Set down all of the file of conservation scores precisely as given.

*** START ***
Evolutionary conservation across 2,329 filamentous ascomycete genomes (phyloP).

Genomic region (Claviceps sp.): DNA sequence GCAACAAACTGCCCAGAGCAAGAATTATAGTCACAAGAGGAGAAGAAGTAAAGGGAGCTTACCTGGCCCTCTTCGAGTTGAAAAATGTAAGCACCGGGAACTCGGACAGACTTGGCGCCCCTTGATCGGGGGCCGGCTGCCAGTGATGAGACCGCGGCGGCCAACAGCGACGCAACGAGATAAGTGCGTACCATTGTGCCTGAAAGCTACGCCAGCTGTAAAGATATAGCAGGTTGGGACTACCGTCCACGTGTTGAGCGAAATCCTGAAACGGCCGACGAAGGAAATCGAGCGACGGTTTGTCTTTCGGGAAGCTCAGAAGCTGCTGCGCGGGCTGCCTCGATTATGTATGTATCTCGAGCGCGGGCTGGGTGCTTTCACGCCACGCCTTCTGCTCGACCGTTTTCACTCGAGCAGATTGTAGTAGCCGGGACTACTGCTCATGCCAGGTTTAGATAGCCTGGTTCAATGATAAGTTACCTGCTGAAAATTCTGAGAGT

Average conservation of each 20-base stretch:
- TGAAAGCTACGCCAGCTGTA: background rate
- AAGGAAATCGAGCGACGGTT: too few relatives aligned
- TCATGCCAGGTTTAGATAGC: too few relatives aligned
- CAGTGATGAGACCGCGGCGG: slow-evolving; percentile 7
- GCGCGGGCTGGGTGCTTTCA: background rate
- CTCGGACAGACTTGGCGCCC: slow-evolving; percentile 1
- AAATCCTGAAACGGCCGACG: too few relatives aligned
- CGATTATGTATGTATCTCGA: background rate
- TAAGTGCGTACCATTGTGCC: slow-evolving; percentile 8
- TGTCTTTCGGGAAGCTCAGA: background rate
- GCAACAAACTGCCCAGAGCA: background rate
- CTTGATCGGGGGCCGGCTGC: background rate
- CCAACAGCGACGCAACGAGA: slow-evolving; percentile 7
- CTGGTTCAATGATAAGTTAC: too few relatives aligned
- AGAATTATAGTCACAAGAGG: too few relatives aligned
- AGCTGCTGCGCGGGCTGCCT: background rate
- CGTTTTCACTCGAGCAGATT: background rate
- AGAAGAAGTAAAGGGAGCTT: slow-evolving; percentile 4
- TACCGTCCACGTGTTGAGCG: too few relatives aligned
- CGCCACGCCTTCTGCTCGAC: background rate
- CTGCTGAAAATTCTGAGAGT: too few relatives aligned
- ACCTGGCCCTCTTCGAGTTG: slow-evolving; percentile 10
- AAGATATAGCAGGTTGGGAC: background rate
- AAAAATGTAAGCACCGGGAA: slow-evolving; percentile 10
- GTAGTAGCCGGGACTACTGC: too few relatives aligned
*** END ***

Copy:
Evolutionary conservation across 2,329 filamentous ascomycete genomes (phyloP).

Genomic region (Claviceps sp.): DNA sequence GCAACAAACTGCCCAGAGCAAGAATTATAGTCACAAGAGGAGAAGAAGTAAAGGGAGCTTACCTGGCCCTCTTCGAGTTGAAAAATGTAAGCACCGGGAACTCGGACAGACTTGGCGCCCCTTGATCGGGGGCCGGCTGCCAGTGATGAGACCGCGGCGGCCAACAGCGACGCAACGAGATAAGTGCGTACCATTGTGCCTGAAAGCTACGCCAGCTGTAAAGATATAGCAGGTTGGGACTACCGTCCACGTGTTGAGCGAAATCCTGAAACGGCCGACGAAGGAAATCGAGCGACGGTTTGTCTTTCGGGAAGCTCAGAAGCTGCTGCGCGGGCTGCCTCGATTATGTATGTATCTCGAGCGCGGGCTGGGTGCTTTCACGCCACGCCTTCTGCTCGACCGTTTTCACTCGAGCAGATTGTAGTAGCCGGGACTACTGCTCATGCCAGGTTTAGATAGCCTGGTTCAATGATAAGTTACCTGCTGAAAATTCTGAGAGT

Average conservation of each 20-base stretch:
- TGAAAGCTACGCCAGCTGTA: background rate
- AAGGAAATCGAGCGACGGTT: too few relatives aligned
- TCATGCCAGGTTTAGATAGC: too few relatives aligned
- CAGTGATGAGACCGCGGCGG: slow-evolving; percentile 7
- GCGCGGGCTGGGTGCTTTCA: background rate
- CTCGGACAGACTTGGCGCCC: slow-evolving; percentile 1
- AAATCCTGAAACGGCCGACG: too few relatives aligned
- CGATTATGTATGTATCTCGA: background rate
- TAAGTGCGTACCATTGTGCC: slow-evolving; percentile 8
- TGTCTTTCGGGAAGCTCAGA: background rate
- GCAACAAACTGCCCAGAGCA: background rate
- CTTGATCGGGGGCCGGCTGC: background rate
- CCAACAGCGACGCAACGAGA: slow-evolving; percentile 7
- CTGGTTCAATGATAAGTTAC: too few relatives aligned
- AGAATTATAGTCACAAGAGG: too few relatives aligned
- AGCTGCTGCGCGGGCTGCCT: background rate
- CGTTTTCACTCGAGCAGATT: background rate
- AGAAGAAGTAAAGGGAGCTT: slow-evolving; percentile 4
- TACCGTCCACGTGTTGAGCG: too few relatives aligned
- CGCCACGCCTTCTGCTCGAC: background rate
- CTGCTGAAAATTCTGAGAGT: too few relatives aligned
- ACCTGGCCCTCTTCGAGTTG: slow-evolving; percentile 10
- AAGATATAGCAGGTTGGGAC: background rate
- AAAAATGTAAGCACCGGGAA: slow-evolving; percentile 10
- GTAGTAGCCGGGACTACTGC: too few relatives aligned